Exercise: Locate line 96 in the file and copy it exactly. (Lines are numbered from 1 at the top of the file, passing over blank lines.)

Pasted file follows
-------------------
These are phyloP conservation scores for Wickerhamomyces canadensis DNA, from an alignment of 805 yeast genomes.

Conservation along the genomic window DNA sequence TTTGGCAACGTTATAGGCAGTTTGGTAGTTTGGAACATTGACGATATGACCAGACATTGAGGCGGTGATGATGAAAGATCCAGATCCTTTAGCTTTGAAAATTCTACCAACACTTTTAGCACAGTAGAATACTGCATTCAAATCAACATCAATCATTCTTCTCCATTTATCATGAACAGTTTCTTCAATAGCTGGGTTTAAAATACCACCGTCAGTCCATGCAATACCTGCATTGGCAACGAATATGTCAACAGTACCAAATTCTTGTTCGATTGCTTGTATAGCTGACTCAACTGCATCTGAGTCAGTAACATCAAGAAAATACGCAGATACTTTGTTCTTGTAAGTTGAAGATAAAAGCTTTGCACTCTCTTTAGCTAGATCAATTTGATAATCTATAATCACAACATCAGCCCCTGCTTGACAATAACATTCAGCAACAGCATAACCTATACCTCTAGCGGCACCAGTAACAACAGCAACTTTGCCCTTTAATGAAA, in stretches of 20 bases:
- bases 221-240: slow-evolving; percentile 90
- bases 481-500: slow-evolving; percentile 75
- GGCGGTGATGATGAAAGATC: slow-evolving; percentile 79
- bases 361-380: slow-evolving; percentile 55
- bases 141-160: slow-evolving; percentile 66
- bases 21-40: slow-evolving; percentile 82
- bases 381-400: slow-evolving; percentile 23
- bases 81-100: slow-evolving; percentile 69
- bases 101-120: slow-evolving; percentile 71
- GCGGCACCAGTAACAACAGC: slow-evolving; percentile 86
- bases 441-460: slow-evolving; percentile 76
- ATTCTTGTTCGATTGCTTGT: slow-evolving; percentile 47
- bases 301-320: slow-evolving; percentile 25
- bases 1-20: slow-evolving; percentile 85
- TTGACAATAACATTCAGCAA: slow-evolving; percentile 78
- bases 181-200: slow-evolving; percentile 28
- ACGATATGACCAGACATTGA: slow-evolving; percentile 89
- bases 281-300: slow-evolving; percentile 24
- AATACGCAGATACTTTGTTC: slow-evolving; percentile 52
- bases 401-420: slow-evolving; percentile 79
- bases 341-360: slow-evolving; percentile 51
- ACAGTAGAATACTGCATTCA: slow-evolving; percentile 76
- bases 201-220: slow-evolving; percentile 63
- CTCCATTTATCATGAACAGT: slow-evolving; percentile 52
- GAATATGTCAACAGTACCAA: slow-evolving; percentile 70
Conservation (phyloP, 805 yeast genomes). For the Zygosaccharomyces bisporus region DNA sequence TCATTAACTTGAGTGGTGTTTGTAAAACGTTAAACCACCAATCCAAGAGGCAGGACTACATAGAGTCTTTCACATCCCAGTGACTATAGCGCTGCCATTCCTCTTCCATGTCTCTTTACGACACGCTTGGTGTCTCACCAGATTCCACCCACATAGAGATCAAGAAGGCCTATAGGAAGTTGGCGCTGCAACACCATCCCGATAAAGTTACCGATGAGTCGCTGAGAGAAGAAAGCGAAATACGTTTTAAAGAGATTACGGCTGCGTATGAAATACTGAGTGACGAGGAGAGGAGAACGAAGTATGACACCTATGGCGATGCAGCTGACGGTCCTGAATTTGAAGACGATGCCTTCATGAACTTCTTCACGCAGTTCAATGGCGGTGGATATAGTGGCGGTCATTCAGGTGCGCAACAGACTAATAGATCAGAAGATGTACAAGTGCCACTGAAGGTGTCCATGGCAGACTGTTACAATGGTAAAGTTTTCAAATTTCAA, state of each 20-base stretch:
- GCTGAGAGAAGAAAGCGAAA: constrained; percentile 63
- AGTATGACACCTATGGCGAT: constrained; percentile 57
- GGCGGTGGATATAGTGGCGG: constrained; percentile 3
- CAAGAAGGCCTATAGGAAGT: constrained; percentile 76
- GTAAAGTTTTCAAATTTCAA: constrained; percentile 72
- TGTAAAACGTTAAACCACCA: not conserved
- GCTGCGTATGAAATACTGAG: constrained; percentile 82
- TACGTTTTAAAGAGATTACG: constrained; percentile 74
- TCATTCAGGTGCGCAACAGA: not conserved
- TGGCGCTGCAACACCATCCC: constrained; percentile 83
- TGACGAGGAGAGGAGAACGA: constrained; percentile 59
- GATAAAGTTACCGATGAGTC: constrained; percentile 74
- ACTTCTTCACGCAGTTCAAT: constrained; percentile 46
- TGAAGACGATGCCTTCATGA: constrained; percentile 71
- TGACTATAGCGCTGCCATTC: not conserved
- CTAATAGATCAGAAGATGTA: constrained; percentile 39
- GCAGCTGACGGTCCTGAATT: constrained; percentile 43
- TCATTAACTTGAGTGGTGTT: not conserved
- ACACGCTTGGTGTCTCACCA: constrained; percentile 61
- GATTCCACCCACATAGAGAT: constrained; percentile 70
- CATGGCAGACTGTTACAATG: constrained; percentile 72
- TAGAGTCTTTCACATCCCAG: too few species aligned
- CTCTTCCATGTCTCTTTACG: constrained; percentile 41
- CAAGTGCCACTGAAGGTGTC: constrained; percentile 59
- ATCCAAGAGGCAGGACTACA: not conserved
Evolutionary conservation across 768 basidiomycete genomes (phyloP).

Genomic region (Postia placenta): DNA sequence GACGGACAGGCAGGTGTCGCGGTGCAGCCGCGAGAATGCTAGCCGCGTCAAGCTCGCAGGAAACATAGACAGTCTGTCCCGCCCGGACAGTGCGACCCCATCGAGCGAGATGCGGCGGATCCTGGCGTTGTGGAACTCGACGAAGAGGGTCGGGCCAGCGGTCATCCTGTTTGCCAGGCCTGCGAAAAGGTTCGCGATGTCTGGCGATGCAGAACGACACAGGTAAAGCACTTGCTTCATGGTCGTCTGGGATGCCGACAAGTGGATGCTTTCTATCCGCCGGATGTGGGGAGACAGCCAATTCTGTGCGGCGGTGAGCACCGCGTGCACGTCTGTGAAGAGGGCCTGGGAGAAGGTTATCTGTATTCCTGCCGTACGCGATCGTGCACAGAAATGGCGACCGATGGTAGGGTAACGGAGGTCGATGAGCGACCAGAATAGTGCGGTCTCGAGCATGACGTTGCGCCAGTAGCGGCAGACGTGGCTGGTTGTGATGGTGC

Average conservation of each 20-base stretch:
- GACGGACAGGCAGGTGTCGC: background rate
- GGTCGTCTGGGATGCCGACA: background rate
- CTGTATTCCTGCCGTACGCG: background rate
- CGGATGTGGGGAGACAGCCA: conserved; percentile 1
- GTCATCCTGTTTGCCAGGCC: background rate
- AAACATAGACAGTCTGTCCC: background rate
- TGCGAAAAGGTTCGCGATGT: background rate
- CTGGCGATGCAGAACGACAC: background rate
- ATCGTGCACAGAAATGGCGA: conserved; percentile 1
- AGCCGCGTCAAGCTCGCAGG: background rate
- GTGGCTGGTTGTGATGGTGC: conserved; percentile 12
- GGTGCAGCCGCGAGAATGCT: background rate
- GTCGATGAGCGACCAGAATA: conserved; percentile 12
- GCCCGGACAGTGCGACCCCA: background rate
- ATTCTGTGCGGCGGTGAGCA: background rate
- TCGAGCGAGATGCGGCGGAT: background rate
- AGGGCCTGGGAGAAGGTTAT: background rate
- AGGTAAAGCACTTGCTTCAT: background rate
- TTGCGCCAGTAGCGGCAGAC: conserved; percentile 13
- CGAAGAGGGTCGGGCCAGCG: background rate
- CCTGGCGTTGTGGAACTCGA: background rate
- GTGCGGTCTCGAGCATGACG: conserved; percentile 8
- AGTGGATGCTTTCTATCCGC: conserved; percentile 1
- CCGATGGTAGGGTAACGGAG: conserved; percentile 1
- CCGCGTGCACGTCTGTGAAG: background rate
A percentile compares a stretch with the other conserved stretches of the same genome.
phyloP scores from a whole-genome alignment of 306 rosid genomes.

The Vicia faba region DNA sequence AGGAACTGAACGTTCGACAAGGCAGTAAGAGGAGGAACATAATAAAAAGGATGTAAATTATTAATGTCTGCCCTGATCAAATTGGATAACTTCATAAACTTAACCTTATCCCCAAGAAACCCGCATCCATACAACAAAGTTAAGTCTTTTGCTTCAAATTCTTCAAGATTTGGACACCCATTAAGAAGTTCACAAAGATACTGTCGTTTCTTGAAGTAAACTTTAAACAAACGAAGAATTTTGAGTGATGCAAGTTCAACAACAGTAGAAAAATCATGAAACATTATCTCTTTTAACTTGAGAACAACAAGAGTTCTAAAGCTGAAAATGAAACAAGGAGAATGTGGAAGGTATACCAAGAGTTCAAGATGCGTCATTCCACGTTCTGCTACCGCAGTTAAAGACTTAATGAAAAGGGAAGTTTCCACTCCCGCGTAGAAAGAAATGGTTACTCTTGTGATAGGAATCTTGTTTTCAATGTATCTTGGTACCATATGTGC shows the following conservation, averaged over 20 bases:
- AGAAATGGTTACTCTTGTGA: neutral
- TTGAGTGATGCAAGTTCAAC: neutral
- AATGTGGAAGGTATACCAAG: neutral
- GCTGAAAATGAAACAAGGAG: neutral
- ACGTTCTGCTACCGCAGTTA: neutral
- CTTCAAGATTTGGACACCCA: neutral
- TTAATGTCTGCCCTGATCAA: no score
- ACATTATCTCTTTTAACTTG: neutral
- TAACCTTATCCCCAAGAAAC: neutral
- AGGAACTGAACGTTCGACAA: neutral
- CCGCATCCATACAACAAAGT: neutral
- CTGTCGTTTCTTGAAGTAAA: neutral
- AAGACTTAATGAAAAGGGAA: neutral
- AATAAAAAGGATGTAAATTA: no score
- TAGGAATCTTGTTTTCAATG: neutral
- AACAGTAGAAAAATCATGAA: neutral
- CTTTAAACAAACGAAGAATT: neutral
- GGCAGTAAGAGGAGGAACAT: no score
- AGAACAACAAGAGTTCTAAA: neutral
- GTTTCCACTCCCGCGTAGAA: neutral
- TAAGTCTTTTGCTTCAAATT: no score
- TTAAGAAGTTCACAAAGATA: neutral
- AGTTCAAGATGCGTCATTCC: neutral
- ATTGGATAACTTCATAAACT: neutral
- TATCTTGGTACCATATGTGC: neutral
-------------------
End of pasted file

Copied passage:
- CTGTCGTTTCTTGAAGTAAA: neutral